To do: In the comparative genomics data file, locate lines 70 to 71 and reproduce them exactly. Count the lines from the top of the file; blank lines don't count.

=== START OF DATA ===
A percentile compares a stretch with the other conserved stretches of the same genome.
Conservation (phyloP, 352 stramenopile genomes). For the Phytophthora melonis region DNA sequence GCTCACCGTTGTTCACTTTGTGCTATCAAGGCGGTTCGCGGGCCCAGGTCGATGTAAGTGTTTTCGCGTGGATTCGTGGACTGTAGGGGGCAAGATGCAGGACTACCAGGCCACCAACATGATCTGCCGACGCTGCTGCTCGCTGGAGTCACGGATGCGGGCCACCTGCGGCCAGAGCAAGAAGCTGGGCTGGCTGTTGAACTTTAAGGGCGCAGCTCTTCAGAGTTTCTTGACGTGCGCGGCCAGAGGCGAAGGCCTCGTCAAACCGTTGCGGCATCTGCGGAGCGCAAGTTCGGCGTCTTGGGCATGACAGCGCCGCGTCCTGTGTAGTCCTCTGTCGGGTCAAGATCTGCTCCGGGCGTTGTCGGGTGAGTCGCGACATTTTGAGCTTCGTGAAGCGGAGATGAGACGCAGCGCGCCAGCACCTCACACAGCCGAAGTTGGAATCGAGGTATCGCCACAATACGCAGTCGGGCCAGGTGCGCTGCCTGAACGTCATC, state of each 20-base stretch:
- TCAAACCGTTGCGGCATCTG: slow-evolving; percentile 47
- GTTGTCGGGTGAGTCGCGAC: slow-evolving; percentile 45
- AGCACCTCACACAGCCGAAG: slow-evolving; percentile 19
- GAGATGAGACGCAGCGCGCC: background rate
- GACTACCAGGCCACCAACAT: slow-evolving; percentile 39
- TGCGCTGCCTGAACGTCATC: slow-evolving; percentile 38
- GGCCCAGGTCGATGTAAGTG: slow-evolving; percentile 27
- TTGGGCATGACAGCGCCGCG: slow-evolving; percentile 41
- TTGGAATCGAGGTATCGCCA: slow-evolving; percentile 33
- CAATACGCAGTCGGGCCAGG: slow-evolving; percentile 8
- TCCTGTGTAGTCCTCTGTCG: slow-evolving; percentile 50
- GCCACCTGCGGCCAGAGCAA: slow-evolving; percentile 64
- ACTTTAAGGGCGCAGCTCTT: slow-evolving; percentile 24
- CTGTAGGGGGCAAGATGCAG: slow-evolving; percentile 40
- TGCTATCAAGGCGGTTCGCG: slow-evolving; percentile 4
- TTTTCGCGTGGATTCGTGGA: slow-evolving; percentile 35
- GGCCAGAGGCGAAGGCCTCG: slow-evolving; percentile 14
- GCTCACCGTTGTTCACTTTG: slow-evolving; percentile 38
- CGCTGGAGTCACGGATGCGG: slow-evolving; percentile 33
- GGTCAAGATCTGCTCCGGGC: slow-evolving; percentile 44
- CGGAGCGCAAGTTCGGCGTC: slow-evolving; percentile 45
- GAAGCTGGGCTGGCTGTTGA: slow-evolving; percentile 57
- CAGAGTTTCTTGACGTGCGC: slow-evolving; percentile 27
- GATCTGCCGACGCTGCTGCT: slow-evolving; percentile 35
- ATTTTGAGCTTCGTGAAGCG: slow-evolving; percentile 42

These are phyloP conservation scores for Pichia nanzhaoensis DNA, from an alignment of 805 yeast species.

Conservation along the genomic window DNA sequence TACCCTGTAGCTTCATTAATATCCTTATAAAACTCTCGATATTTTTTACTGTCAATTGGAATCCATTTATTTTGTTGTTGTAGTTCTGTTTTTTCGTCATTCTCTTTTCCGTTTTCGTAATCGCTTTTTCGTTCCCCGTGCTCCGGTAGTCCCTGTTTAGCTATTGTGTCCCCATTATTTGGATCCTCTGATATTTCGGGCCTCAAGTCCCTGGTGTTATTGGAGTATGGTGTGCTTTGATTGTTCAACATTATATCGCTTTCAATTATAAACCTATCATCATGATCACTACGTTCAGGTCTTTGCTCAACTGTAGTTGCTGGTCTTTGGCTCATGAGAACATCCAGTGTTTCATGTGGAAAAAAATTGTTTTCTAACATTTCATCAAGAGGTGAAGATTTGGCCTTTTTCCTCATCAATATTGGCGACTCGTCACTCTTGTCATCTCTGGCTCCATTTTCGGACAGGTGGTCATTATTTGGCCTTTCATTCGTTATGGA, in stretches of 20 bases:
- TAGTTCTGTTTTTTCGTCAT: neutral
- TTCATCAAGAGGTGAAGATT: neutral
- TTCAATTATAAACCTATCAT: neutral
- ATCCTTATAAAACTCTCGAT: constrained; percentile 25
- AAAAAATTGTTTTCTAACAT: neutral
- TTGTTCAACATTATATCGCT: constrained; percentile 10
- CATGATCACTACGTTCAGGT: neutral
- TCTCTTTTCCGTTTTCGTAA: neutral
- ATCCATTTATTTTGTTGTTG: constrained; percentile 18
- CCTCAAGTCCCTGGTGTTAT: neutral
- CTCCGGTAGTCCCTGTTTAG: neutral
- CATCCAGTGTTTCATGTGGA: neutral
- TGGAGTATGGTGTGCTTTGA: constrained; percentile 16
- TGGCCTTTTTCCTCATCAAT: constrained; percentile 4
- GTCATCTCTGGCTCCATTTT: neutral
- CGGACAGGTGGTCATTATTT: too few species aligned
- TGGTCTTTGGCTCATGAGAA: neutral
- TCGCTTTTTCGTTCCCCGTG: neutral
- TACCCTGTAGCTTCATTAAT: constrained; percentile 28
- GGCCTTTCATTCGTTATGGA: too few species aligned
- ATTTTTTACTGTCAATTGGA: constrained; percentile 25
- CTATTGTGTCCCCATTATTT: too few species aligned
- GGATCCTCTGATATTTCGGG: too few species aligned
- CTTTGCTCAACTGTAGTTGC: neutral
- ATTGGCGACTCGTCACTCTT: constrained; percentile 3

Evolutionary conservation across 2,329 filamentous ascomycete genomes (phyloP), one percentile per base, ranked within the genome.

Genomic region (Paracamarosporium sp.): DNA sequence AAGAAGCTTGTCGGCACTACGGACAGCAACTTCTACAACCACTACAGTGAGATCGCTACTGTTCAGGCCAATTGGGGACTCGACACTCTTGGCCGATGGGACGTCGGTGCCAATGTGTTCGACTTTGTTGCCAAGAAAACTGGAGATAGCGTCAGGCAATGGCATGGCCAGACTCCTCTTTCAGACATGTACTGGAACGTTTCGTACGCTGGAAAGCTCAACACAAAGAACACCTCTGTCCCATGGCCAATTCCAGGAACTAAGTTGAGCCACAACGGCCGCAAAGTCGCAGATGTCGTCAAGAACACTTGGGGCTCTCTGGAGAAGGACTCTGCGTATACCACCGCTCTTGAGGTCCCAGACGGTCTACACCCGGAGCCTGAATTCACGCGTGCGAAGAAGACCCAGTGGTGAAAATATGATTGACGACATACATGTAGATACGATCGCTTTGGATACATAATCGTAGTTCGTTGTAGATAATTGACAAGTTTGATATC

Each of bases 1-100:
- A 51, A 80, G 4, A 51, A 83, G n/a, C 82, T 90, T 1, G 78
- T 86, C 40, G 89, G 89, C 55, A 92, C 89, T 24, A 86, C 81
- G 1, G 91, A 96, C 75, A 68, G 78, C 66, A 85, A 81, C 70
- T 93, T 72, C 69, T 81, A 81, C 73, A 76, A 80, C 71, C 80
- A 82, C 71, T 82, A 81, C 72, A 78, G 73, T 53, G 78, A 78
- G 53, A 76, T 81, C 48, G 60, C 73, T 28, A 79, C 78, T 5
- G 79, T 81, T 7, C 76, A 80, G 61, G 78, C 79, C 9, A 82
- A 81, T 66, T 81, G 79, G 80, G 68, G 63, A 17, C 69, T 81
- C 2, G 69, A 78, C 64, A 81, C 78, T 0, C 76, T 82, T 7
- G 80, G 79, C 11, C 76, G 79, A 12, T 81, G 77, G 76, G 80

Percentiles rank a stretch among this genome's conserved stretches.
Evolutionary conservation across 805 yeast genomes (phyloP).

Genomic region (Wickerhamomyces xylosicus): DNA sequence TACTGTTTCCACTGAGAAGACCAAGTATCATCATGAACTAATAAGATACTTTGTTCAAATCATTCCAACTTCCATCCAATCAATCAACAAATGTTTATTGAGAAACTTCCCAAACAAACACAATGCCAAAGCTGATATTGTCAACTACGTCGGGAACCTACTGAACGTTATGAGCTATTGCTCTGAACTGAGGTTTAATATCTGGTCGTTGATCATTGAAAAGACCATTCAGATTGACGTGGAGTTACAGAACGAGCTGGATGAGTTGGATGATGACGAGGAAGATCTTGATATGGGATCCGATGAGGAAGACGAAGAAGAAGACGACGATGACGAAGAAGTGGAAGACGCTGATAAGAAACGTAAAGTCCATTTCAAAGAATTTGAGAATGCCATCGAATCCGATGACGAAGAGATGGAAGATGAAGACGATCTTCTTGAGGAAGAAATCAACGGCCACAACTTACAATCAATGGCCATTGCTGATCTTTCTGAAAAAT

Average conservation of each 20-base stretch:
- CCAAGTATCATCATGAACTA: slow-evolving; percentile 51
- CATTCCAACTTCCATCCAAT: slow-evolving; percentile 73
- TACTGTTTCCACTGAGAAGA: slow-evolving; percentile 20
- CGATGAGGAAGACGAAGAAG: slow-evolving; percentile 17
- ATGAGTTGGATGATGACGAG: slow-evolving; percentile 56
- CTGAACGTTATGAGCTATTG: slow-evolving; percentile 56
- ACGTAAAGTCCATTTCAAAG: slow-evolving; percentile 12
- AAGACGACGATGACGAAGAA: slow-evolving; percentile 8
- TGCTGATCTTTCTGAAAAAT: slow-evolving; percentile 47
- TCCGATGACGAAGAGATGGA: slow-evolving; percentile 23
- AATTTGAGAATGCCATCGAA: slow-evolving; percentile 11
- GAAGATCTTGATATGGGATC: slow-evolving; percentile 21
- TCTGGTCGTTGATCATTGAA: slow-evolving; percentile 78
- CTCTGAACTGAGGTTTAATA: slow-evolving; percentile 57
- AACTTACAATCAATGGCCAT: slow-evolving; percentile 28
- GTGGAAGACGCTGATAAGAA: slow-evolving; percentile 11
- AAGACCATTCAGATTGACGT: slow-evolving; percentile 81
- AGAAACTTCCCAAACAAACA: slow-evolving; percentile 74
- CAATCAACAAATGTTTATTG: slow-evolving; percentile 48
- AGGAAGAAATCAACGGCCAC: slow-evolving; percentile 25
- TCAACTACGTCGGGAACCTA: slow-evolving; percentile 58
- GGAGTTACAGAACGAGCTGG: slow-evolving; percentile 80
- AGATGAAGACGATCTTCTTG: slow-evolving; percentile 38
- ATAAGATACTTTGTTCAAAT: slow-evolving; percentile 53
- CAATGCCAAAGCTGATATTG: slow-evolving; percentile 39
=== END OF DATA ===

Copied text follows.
Genomic region (Wickerhamomyces xylosicus): DNA sequence TACTGTTTCCACTGAGAAGACCAAGTATCATCATGAACTAATAAGATACTTTGTTCAAATCATTCCAACTTCCATCCAATCAATCAACAAATGTTTATTGAGAAACTTCCCAAACAAACACAATGCCAAAGCTGATATTGTCAACTACGTCGGGAACCTACTGAACGTTATGAGCTATTGCTCTGAACTGAGGTTTAATATCTGGTCGTTGATCATTGAAAAGACCATTCAGATTGACGTGGAGTTACAGAACGAGCTGGATGAGTTGGATGATGACGAGGAAGATCTTGATATGGGATCCGATGAGGAAGACGAAGAAGAAGACGACGATGACGAAGAAGTGGAAGACGCTGATAAGAAACGTAAAGTCCATTTCAAAGAATTTGAGAATGCCATCGAATCCGATGACGAAGAGATGGAAGATGAAGACGATCTTCTTGAGGAAGAAATCAACGGCCACAACTTACAATCAATGGCCATTGCTGATCTTTCTGAAAAAT

Average conservation of each 20-base stretch: